capital has been timid of Intervening.
The financiers who have boon consulting
today propose to act together to uphold
the market tomorrow, and this, taken wjth
the denial of the sensational reports from
Berlin and Madrid and the government
here Is expected to bring about a reaction,
or at least to produce a firmer market.
M. De Verneuil, a member of a prominent
company operating on the bourse, called
attention today to the fact that the tone
of the house itself was excellent.
"I believe," he said, "that very shortly
from Monday the market will resume Its
normal course."
Russia Again Hounding; Turkey on the
(Copyrighted by New Tork Herald Co., 1S01.)
ST. PETERSBURG, Feb. 21. (New York
Herald Cablegram Special Telegram.) The
feature of the moment is an extremely seri
ous one, taken wkh regard to tho pros
pect of International complications. I am
in a position to tell you that in spite nf
the ridicule cast upon the Idea from various
sources, once again the porte has lent a
willing ear to the diplomatic suggestions
of Russia that the Black sea fleet should
one day be found unexpectedly in the
Mediterranean, Turkey being assured that
this once an accomplished fact not one
of the powers would have a word to say
In objection. If they did Russia would be
'rrniimsucitslan troop are being mobilized
and ordered to occupy the frontiers of
Turkestan and Persia, this being a strong
reminder to England that Russia is ready
for war over these two frontlors.
A council of war has been held here.
where the possibilities of International
complications were very freely discussed, a
result. It was decided, If not inevitable,
they are so probable that Russia must be
fully prepared to meet them. This forms
a distinct note in the Ideas of present mo
ment. ITALY"
Prosecutes Men Who Start Stock Job
bing; Stories.
ROME, Feb. 21. Rumors of warlike prep
arations by Italy having been clroulated,
a semi-official communication has emanated
from the government, which Is In substance
as follows:
Stories of alleged armaments and of the
movements of warships and troops for
service abroad are entirely false.
Indications exist that this false news is
connected with stock exchange speculation
and thotte responsible have been brought
before tne law courts to be punlsned ac
cording to the law, with Imprisonment for
from three to thirty months.
The communication evidently alludes to
the insistence by a portion of the press
that Italy will be antagonistic to Austria
In the Balkans and to the predictions of
International complications, thus causing a
fall in Italian bonds and a rise lit the ex
change on gold.
Will Remain at llngr Yang Vnless All
Forelarnera Are Forced Out.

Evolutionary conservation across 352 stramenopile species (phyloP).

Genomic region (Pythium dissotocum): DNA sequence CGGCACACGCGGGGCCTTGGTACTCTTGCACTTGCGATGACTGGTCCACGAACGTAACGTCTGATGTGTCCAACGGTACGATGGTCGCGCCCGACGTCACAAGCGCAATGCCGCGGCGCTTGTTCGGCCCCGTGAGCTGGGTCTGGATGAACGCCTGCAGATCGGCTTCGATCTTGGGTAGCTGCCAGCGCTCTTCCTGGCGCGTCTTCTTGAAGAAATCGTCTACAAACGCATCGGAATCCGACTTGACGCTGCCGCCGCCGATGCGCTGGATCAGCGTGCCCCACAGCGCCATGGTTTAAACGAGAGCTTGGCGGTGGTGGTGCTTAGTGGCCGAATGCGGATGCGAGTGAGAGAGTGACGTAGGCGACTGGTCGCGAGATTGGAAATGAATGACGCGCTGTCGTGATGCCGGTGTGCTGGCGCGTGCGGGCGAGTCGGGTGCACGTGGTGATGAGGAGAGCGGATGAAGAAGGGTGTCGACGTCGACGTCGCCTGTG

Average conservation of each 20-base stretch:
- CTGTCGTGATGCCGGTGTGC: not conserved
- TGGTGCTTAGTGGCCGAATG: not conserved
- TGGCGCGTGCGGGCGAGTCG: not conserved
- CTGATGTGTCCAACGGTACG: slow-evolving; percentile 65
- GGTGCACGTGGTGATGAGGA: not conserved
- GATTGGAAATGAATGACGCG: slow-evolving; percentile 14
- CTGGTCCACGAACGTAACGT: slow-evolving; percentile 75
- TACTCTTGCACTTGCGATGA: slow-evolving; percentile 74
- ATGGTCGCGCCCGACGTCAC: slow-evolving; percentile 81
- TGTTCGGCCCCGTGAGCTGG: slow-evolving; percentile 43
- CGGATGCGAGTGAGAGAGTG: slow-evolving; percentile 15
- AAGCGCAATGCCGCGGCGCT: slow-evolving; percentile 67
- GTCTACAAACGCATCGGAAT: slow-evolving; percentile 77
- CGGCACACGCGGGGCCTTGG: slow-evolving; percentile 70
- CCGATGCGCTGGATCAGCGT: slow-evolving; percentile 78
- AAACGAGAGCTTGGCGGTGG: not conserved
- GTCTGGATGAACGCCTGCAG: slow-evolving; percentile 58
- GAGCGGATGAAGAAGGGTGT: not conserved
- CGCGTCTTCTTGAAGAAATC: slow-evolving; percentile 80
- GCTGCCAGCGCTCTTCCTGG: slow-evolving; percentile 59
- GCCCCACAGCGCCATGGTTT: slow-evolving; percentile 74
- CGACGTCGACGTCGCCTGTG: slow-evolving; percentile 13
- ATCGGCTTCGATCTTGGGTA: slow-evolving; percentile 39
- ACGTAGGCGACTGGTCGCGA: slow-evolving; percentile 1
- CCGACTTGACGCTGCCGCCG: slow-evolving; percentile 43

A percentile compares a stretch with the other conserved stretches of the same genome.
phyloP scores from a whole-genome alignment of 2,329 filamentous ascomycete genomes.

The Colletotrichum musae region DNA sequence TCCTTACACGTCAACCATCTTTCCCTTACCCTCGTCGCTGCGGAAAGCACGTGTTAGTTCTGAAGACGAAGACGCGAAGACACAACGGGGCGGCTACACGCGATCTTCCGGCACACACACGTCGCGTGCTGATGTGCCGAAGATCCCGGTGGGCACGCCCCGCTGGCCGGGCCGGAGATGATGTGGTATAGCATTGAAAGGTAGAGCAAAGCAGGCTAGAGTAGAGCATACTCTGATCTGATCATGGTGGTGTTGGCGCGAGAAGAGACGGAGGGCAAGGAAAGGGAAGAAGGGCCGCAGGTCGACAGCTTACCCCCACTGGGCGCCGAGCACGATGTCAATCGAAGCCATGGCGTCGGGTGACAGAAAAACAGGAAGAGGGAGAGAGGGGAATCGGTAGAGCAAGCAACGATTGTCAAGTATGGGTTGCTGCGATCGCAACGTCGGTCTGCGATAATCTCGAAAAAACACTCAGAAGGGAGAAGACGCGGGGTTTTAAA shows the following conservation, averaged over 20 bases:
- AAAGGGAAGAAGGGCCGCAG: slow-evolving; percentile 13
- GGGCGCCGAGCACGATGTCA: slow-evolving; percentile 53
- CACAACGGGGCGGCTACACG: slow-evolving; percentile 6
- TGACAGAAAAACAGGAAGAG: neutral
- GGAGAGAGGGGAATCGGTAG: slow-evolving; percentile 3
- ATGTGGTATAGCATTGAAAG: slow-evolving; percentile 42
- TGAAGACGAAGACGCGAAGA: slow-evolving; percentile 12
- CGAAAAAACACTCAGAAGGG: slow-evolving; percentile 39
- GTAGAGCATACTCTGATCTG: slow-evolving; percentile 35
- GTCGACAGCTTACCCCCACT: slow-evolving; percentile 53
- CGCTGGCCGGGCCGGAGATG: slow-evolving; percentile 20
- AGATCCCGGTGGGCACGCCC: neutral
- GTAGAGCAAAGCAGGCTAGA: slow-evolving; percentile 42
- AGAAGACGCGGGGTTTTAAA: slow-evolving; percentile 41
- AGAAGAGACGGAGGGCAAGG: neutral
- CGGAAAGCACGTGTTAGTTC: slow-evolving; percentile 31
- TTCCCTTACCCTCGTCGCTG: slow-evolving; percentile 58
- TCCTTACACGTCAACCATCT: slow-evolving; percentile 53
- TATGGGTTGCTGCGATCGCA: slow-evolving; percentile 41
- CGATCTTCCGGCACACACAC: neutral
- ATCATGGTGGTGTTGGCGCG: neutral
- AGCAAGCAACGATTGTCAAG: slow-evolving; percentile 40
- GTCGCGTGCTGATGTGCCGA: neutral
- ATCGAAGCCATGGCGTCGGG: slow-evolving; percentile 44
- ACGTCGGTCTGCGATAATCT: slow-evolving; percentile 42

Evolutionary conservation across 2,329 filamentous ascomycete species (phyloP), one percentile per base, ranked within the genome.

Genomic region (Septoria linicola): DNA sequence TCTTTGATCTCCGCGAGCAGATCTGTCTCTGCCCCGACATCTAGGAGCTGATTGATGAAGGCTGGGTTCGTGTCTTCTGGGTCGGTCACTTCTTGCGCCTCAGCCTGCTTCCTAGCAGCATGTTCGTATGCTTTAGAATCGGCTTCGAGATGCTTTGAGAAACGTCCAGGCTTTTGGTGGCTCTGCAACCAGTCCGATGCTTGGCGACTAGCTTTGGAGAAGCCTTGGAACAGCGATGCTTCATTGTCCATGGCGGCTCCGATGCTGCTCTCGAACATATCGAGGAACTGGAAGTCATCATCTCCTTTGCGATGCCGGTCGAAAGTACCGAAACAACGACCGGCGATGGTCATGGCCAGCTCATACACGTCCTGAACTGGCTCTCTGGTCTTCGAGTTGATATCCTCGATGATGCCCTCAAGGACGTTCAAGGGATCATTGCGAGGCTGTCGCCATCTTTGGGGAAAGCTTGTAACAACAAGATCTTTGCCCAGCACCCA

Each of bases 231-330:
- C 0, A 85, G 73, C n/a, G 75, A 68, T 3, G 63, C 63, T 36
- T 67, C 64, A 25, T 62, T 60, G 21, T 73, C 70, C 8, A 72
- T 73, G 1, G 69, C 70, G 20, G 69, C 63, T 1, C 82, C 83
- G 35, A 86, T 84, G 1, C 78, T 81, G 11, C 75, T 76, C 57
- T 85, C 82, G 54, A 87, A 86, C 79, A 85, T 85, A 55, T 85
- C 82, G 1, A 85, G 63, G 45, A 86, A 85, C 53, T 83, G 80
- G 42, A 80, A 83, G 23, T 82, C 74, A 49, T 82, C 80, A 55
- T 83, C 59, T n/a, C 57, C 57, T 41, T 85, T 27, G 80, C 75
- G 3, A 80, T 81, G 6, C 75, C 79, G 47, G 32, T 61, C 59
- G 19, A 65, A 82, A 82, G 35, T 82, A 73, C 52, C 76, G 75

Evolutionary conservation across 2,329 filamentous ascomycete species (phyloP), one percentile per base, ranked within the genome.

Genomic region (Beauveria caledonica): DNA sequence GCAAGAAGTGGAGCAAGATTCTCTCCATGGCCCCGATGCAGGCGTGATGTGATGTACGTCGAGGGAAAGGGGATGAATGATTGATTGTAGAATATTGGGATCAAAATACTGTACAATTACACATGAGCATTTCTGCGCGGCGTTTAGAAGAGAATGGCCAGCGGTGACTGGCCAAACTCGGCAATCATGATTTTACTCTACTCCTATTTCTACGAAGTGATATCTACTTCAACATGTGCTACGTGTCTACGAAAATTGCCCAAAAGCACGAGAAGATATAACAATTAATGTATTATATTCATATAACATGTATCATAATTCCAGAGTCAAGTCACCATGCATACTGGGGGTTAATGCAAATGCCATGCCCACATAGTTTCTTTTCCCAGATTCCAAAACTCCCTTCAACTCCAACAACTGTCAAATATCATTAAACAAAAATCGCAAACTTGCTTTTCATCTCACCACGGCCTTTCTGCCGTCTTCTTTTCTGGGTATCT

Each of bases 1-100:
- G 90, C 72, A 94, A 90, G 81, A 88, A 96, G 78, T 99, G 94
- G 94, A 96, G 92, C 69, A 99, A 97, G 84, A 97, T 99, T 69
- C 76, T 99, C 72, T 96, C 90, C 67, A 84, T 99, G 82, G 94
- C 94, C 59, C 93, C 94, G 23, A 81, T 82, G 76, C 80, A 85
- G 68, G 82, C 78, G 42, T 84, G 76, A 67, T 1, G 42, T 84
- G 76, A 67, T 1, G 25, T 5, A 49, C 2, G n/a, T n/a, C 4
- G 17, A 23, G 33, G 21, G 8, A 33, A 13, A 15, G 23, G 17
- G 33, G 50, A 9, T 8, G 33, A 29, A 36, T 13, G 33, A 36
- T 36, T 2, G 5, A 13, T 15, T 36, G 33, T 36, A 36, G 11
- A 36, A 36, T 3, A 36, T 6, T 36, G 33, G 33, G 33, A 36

(Copyrighted by New York Herald Co., 1904 )
SEOUL. Feb. 20. (New York Herald Ca
blegramSpecial Telegram.) The Ameri
cans employed In the mining concessions In
northern Corea reached Auju safely on
their way to Ping Yang, where they will
remain until the river opens unless devel
opments compel all foreigners to leave
there for Seoul.
Release Will Be to Enable His Prose
rutins oa Chanre of
ST. LOUIS. Feb. 21.-On private informs
tlon received from Topeka, Kan., Jailer
Dawson stated today that by next Thurs
day William Rudolph, now serving time tn
the Kansas penitentiary and wanted here
to be tried for the murder of Detective
Schumacher and the robbery of the bank
of Union, will be brought back and lodged
In the Jail from which he escaped some
time ago.
The Jailer has received a communication
from Prosecuting Attorney Moyersieck of
Franklin county, who Is at present In To
peka. Mr. AleyerstecK stated tnat tne ne
gotiations with Governor Bailey of Kansas
towtrd pardoning Rudolph were progress
Ing rapidly, and that he had been assured
that Governor Bailey would accede to the
request and allow the prisoner to be
brought beck to this city.
Will Skip Stock to Her Home
P.nalaad and Breed I.lajbt
Harness Horses.
CHICAGO. Feb. 21. Mrs. Lang-try. the
English actress, has purchased of Will J.
Davis, owner of Wlllnwdala farm, at
Crown Point. Ind., three trotters and two
brood mares. The hors.'S will be shipped to
her breeding farm la England. Mrs. Iing
try Intends to go into tha breeding of
light harness horses aa well aa thorough
bred. Tha price, waa fiot ttada pubUo
Fair Monday I Tnearta Partly lond,
with Probable now In orlhrst
Portion and Warmer In I'.ast Portion.
Temperature at Omaha lesterdnj t
Hour. lleg. Hour. Dea.
ft a. in K2 I p. m
a. m VI a p. m
T a. m lit : p. m V"
H a. in 17 A p. m ...... 11
a. tn 17 r . lO
l) , m Mil l p. in IT
11 a. m in 7 p. in 1,1
12 in.. ill N p. in II
tl p. m 11
Will 1,11 It ATI! Kit I'UiHT TH AN K AT.
Character nf the Men W ho Will t'nm.
mnn4 Russian Forres.
ST. PETERSBURG. Feb. 21.-Tbe ap
pointment of General Kuropatkln to the
chief command of the Russian army In
the fur east was gazetted this morning.
With the posMlble exception of General
Drngomirvoff, former governor general of
Kieff, General Kuropatkln Is tho most pop.
ulnt man In the Russian army. As a bluff
old soldier who hns fought his way up from
tho rottom to be minister of war he Is
the Ideal of the enlisted men. Not one
hi the's army bus seen mere Pphtlnr.
and no one can tell a story better. There
Is never a dull moment while In his com
pany, for be Intermingles tho humorous
Incidents of the campaign with tales of
No one meeting the short, grizzled war
rior In his charming home on the sunny